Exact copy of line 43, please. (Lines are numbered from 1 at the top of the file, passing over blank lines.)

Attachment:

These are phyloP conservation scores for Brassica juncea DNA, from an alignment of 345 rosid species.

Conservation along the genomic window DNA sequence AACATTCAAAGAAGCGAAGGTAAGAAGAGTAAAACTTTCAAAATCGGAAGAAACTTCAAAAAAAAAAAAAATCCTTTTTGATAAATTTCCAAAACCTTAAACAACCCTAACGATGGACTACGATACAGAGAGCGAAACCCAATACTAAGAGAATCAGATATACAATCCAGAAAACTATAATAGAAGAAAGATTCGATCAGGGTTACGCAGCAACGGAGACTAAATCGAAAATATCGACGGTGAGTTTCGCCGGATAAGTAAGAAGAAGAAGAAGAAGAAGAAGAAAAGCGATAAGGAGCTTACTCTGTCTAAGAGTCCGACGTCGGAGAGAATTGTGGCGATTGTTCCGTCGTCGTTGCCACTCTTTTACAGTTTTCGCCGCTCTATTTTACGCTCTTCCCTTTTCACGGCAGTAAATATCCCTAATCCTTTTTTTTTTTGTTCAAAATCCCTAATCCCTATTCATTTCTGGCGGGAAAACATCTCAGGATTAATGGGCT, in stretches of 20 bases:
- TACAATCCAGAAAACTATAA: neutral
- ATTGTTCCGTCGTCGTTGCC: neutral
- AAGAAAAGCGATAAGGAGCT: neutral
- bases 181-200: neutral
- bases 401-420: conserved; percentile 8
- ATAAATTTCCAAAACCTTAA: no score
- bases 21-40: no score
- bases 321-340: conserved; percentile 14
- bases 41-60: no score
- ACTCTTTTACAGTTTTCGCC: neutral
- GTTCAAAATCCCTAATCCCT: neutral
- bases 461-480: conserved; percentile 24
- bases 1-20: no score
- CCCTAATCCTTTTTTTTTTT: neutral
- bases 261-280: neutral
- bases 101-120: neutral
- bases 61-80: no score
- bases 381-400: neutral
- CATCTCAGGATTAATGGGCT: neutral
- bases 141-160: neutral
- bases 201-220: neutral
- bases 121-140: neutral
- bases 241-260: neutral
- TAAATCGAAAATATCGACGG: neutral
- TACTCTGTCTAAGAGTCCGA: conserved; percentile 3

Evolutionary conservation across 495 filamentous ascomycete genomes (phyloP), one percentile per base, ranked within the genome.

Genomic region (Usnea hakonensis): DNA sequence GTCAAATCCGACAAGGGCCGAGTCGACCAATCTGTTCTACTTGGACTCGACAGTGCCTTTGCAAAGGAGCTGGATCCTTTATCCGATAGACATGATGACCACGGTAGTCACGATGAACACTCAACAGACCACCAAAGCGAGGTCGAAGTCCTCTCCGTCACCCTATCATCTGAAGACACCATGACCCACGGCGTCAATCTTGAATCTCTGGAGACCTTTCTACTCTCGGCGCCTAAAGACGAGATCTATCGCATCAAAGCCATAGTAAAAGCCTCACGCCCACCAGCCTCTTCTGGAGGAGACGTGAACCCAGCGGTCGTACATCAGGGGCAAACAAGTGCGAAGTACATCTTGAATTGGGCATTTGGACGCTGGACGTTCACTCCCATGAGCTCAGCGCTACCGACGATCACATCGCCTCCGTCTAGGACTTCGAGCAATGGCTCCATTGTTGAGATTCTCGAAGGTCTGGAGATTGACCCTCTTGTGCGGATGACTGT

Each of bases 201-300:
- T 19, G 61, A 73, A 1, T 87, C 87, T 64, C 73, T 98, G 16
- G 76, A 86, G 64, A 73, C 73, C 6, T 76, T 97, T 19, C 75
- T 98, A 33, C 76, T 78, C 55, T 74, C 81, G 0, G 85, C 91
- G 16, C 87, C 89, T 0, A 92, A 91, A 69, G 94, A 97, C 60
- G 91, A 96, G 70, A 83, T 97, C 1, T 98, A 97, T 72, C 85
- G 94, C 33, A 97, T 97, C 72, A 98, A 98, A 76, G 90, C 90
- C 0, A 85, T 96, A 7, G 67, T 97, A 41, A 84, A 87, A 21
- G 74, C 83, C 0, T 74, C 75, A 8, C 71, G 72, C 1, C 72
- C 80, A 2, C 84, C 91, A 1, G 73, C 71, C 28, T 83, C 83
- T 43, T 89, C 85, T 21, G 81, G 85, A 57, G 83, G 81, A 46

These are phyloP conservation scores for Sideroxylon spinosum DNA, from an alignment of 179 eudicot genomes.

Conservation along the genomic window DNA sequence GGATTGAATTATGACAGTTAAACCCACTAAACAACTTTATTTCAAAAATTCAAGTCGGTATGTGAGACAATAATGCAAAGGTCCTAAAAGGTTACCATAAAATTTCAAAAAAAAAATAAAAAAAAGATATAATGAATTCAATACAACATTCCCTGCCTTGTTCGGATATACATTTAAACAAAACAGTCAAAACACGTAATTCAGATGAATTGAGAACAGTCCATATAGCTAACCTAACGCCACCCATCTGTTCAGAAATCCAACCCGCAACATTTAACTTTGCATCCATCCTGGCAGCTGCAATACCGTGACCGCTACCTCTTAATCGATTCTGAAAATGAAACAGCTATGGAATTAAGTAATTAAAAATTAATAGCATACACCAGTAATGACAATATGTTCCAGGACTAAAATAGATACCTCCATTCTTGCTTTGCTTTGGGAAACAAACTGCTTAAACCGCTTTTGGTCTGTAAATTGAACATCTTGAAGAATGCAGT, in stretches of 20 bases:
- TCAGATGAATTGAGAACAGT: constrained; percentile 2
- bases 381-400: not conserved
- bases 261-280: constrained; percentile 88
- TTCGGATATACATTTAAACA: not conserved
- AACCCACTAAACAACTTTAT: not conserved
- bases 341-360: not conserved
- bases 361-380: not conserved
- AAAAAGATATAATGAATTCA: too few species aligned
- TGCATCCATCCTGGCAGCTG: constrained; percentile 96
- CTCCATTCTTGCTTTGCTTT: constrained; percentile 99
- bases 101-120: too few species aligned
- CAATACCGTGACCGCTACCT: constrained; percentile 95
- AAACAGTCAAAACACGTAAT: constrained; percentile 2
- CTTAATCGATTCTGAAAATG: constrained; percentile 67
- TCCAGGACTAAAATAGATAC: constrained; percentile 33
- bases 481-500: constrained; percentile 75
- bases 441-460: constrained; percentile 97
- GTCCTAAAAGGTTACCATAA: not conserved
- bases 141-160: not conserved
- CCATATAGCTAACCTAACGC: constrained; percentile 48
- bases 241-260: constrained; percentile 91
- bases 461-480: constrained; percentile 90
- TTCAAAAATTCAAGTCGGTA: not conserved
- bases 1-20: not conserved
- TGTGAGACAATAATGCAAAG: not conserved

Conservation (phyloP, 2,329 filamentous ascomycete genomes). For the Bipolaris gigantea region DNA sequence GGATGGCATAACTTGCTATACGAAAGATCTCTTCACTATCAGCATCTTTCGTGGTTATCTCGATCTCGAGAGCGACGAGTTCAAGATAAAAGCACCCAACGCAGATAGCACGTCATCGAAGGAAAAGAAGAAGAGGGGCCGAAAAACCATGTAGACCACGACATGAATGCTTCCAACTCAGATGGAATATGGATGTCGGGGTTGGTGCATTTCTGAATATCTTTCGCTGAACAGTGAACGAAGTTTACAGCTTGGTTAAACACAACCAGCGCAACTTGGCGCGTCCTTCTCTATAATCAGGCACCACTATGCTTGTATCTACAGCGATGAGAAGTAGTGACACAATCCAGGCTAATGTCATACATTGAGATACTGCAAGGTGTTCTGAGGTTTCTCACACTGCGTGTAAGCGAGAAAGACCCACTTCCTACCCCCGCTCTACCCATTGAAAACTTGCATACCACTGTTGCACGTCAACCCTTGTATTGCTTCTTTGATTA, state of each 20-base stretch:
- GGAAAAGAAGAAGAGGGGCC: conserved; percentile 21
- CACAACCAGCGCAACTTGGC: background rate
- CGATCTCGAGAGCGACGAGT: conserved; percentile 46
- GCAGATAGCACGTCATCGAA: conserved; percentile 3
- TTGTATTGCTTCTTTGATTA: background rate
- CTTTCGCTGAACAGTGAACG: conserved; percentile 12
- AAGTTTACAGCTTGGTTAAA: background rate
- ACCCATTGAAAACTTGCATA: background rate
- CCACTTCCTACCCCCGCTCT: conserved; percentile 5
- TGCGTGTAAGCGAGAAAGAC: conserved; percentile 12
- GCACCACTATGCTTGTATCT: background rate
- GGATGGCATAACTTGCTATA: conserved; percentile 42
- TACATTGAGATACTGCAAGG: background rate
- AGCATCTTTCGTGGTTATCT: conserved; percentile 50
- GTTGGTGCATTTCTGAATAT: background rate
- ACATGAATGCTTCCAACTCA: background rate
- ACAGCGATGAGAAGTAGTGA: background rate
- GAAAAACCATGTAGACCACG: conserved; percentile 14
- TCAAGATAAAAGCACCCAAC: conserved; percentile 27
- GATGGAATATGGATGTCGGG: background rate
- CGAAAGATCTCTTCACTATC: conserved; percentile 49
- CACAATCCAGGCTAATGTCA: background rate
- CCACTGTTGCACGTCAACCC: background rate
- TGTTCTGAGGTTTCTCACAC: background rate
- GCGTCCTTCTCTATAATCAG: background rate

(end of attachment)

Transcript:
- TCAGATGAATTGAGAACAGT: constrained; percentile 2